Cons: Full time college instructor positions require several degrees including a Bachelor of Music and Master of Music, and in most cases, a Doctorate as well. This can get pricy with the raising tuition costs and can be time consuming, but well worth it if your dream is to be a full time college professor!
Job Availability: If you aren’t picky about where you live, you’ll find jobs available. However, these positions require, in addition to your education, the right connections and/or extensive experience in your field to get your foot in the door.
Full Time “Classical” Performance/Part Time Instructor
The Job: This is often the career path that young aspiring classical musicians think about as they start to learn their instruments. The job entails winning an audition and taking a full time position with a major symphony orchestra or band (such as the Army). There are usually several concerts per month that demand many hours of daily practice and dedication. Evenings, weekends, and holidays will often be booked with rehearsals and performances. The goal for many of these professionals is to secure tenure. Depending on your lifestyle, some of these full time salaries won’t cover all the bills, and musicians usually will subsidize with some part time private students. This job can also include work that is a mix of a large ensemble (symphony) and gigs performing in a small ensemble, studio recordings, etc.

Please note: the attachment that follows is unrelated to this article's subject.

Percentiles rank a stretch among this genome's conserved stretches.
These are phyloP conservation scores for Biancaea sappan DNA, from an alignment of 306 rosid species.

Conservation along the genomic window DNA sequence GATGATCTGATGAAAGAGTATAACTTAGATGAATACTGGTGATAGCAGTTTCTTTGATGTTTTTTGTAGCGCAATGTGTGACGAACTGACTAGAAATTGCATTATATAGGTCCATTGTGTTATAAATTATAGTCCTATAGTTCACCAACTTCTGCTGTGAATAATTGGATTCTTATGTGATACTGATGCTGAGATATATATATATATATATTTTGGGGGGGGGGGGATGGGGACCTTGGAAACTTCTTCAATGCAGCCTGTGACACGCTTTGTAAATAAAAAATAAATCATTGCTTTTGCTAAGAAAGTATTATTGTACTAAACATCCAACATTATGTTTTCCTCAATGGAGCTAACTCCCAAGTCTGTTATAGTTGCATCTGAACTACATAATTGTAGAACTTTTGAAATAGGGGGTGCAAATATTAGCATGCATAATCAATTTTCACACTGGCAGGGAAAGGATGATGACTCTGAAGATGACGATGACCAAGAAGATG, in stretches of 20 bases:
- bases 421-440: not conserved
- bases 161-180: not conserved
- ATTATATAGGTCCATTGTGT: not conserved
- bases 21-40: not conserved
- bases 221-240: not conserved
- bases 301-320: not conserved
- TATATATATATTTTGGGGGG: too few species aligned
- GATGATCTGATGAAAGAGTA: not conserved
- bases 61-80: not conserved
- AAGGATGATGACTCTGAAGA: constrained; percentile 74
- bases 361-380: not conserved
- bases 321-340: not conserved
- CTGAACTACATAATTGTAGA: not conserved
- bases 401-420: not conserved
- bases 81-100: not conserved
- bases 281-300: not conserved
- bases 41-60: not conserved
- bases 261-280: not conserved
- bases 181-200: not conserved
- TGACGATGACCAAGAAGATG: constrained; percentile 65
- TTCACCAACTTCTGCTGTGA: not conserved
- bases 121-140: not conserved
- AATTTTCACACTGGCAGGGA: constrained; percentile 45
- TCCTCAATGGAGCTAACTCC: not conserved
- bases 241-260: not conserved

Pros: You’ve earned your dream job! If performing is truly your passion, then you’ll be at home on the stage and in the practice room.
Cons: The audition process is grueling and often it can take many years, if ever, to secure a position in one of the top major orchestras that will support a full time classical performance career.